Have Yourself a Merry Little Christmas – Frank Sinatra – 1967

Have Yourself a Merry Little Christmas

Frank Sinatra

December 21, 1967

The Dean Martin Christmas Special

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This particular piece was filmed in 1967 during the Dean Martin Christmas Special.  

Some History of Frank and this song below

The Frank Sinatra Christmas Collection is a 2004 Christmas album from Frank Sinatra. The selection of tracks on the album spans Sinatra’s career from 1957 to 1991 and includes four previously unavailable tracks—two previously un-issued on CD and two previously un-issued in any format—the latter the last Christmas carol Sinatra recorded.

The album was released by Warner Music Group on October 26, 2004. It features 18 Christmas-themed tracks recorded by Sinatra from 1957 to 1991, including all the holiday tracks recorded by Sinatra during his years with the Reprise label. Two tracks previously un-issued on CD were featured on the album. They were renditions of “The Christmas Song” and “White Christmas“, both duets recorded with Bing Crosby and the Nelson Riddle Orchestra from the 1957 ABC television special Happy Holidays with Bing and Frank, which aired only once, on December 20 of that year.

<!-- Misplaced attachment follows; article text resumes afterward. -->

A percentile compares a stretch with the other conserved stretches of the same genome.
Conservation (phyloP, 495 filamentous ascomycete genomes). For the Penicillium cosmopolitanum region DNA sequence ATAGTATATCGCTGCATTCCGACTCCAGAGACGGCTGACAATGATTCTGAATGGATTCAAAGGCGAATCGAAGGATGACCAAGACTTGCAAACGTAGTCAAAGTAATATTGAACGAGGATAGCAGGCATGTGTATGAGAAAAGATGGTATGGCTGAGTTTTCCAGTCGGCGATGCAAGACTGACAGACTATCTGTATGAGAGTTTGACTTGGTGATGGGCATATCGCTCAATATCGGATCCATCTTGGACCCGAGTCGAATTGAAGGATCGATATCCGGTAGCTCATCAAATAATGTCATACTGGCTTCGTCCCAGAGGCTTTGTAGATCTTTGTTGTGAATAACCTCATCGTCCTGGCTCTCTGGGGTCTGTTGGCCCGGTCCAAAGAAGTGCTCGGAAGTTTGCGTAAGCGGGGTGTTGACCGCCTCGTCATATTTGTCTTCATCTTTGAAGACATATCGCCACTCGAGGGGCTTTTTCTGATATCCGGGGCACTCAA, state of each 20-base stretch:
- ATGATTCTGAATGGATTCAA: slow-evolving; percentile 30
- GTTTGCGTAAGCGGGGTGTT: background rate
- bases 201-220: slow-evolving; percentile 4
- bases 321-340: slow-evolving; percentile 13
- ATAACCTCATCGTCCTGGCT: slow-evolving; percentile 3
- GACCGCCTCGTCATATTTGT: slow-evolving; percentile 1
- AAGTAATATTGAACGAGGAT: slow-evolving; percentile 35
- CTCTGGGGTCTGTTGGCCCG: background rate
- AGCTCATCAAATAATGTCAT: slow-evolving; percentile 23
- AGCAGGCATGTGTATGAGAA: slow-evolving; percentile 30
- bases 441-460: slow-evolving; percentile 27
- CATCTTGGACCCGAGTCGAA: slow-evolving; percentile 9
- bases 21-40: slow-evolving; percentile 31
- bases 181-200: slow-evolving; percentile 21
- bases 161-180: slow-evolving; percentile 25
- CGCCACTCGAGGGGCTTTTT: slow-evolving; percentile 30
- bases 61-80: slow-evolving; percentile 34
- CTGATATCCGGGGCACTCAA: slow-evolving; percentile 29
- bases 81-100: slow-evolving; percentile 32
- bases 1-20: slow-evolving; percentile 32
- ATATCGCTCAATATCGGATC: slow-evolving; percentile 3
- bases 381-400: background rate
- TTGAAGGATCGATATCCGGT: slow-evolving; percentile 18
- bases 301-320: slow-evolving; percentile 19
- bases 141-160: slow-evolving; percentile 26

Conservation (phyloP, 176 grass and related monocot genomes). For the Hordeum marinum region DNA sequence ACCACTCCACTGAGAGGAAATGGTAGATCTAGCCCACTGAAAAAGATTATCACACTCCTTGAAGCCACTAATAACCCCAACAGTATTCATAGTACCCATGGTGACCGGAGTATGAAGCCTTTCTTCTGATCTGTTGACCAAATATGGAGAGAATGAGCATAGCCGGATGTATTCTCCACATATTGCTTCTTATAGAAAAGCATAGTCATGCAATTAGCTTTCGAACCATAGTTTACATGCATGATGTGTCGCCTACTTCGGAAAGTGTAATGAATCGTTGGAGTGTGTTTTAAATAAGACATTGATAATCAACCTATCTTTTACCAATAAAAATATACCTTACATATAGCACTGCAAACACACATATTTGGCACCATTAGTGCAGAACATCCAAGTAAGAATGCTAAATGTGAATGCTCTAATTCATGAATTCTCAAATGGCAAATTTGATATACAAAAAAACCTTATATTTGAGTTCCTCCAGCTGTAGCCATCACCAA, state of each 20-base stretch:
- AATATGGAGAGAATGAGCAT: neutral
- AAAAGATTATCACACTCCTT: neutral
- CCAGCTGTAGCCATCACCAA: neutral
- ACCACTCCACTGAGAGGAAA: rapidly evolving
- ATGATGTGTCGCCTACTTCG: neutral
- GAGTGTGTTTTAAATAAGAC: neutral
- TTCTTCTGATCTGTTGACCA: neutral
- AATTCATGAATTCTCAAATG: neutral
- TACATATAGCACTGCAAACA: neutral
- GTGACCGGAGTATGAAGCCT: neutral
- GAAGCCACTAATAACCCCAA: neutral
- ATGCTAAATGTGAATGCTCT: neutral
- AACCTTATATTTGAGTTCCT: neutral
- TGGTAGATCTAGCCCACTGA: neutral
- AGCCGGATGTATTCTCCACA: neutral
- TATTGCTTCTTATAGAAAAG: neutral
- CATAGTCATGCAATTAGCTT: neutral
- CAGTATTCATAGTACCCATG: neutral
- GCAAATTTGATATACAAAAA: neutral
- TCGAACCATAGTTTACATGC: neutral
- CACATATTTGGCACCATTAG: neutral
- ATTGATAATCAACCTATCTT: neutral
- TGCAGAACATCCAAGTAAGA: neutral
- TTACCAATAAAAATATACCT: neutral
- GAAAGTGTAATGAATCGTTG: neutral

A fourth previously un-issued track included on the album was an acoustic recording of “Silent Night” recorded by Sinatra in 1991 with his son Frank Sinatra, Jr. at the piano, for a children’s charity benefit. It was Sinatras last recorded Christmas carol. The then-75-year-old Sinatra had not made any recordings for three years, and the track was not released at the time. For the original 2004 album release, the backing for the vocal was rearranged by former Sinatra collaborator Johnny Mandel using a group of former Sinatra backing musicians including pianist Bill Miller, guitarists Al Viola and Ron Anthony, bassists Chuck Berghofer and Jim Hughart and percussionist Larry Bunker, conducted by Sinatra Jr. Of the recording, Sinatra Jr. said “The whole crew was there … So except for the absence of Frank Sinatra, it was a typical Sinatra recording date. We all expected he’d come walking in at any moment.” According to Sinatra Jr., it took two years for producer Charles Pignone to persuade Warner Bros. to finance the recording: “This is not the kind of music that people at record companies have interest in … They will spend millions, millions, to develop some inconsequential rock or rap group, but when Charles approached with a budget of some $30,000 to make a brand new Frank Sinatra song, there was great reluctance.”

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